Angelman Biomarkers and Outcome Measures Alliance and Roche Begin Patient-Centered Qualitative Research to Inform Potential Outcome Measures for Angelman Syndrome Clinical Trials
Article ID: 676779
Released: 22-Jun-2017 9:00 AM EDT
Source Newsroom: The Angelman Biomarkers and Outcome Measures Alliance (A-BOM)
Nashville, Tenn. (June 22, 2017) – A collaborative group of parent-driven organizations seeking a cure for Angelman syndrome has teamed up with F. Hoffmann-La Roche Ltd, (Roche), one of the world’s largest pharmaceutical and diagnostics companies, in the first phase of a study that will support the design of human clinical trials and treatment development for the disorder.
Roche has committed funding to create an Angelman syndrome conceptual model. Roche as a leader in personalized healthcare is taking a patient-centered approach to drug and treatment development.
According to Roche, the first phase of the study aims to better understand the impact of Angelman syndrome on patients and their families through interviews with caregivers and physicians around the world.
“The findings of this research will be a key step towards identifying and developing the best outcome measures and biomarkers for future clinical trials,” says Dr. Tom Willgoss, principal scientist, Roche.
The study signals a new movement into the human testing phase of possible drug and therapy development for Angelman syndrome.
“To have such a cutting-edge biotech giant join all of us in the quest for a treatment and cure for Angelman syndrome is a very hopeful sign of significant movement for our families who struggle with the impact of this disorder,” says Dr. Allyson Berent, DVM, DACVIM, chief science officer for FAST (Foundation for Angelman Syndrome Therapeutics).
Dr. Stormy Chamberlain, chair of the scientific advisory committee for the Angelman Syndrome Foundation (ASF), agreed that this next phase of development in Angelman research takes a critical step in matching the needs of patients with Angelman syndrome to possible treatment and measurement strategies.
“We are all working together to determine the needs of families with Angelman syndrome in terms of new treatments and medications,” says Chamberlain.
FAST and ASF joined efforts with Agilis Biotherapeutics to create the Angelman Biomarkers and Outcome Measures Alliance (A-BOM) in 2016. The alliance of foundations and biopharmaceutical firms works to help researchers identify the best ways to measure clinical progress in Angelman syndrome in an effort to design better trials to test the effectiveness of new experimental treatments. A-BOM is encouraging the families, caregivers and physicians of Angelman syndrome patients to participate in this effort by joining the Angelman registry. The registry assists researchers in collecting strategic information about the disorder from patients and their physicians. The registry can be found online at angelmanregistry.info.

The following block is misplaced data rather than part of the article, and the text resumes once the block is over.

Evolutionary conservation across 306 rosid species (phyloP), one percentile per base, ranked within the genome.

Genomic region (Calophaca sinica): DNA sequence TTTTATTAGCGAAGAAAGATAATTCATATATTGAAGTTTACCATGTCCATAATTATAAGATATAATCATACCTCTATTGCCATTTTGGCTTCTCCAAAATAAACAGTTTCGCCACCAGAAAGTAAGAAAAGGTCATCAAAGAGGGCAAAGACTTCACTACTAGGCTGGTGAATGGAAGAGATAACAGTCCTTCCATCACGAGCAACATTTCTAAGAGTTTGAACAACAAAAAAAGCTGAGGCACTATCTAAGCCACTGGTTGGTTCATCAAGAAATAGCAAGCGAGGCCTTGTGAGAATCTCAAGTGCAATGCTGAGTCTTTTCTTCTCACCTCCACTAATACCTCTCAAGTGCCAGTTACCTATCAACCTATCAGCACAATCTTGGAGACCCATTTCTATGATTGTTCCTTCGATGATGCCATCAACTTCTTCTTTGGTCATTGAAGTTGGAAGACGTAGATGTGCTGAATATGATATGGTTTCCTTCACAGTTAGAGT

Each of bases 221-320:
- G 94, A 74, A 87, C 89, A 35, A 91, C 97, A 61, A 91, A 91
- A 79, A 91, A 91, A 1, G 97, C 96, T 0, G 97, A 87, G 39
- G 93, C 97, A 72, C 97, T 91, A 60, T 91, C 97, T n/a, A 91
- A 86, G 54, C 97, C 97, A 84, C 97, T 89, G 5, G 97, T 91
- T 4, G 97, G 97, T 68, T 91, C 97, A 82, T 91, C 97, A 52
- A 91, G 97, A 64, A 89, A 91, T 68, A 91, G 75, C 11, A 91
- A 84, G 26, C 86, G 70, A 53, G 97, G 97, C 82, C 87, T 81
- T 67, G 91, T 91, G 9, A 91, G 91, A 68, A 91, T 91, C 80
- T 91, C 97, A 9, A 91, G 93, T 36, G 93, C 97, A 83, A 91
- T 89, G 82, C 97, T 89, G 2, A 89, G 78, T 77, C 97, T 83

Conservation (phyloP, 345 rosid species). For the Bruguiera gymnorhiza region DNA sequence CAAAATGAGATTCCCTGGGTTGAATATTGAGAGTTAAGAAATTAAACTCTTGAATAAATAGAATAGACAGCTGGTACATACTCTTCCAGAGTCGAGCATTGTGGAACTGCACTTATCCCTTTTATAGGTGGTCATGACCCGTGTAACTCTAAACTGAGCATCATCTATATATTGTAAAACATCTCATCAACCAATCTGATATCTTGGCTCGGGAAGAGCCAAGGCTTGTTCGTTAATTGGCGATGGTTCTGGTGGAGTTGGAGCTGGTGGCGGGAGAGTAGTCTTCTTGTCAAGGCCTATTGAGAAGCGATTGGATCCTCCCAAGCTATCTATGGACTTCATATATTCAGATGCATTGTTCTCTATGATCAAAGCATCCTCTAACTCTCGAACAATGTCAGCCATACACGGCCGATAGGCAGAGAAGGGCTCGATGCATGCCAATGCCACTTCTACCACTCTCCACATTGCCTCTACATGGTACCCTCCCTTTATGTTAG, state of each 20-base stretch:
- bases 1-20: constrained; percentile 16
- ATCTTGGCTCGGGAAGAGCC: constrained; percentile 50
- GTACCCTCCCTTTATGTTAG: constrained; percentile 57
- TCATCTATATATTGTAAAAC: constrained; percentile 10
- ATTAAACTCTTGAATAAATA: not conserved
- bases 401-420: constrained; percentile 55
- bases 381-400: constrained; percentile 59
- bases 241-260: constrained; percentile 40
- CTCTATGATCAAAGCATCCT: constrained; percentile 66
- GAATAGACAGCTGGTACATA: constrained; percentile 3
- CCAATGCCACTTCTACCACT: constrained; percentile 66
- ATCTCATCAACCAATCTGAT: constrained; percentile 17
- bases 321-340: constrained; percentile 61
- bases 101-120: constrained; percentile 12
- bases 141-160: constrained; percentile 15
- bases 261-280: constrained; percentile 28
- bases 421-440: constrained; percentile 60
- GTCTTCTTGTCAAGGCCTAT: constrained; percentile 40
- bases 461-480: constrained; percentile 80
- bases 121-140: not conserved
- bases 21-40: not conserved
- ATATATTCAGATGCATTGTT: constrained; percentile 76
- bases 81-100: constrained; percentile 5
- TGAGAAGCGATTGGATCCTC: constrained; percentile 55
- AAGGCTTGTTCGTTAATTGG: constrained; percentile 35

“We need rigorous ways to measure how potential treatments may improve the quality of life for individuals with Angelman syndrome and their families,” says A-BOM’s director, Dr. Terry Jo Bichell. “Roche’s conceptual model will set a standard that will help researchers determine what to measure, how to measure it, and how to interpret their findings when they are trying to identify possible treatments.”
Initial findings for the first phase of the study are expected in 2017. The research team plans to interview the caregivers and clinicians of approximately 33 patients with Angelman syndrome in its sample.
About The Angelman Biomarkers and Outcome Measures Alliance (A-BOM)
The Angelman Biomarkers and Outcome Measures Alliance (A-BOM) is a new group formed by both FAST (Foundation for Angelman Syndrome Therapeutics) and the Angelman Syndrome Foundation, together with researchers and pharmaceutical corporations to help move new treatments to the clinical trial phase. A-BOM includes scientists, foundations and corporations that are all working together to share in research, studies, trials and stories to help people with Angelman syndrome.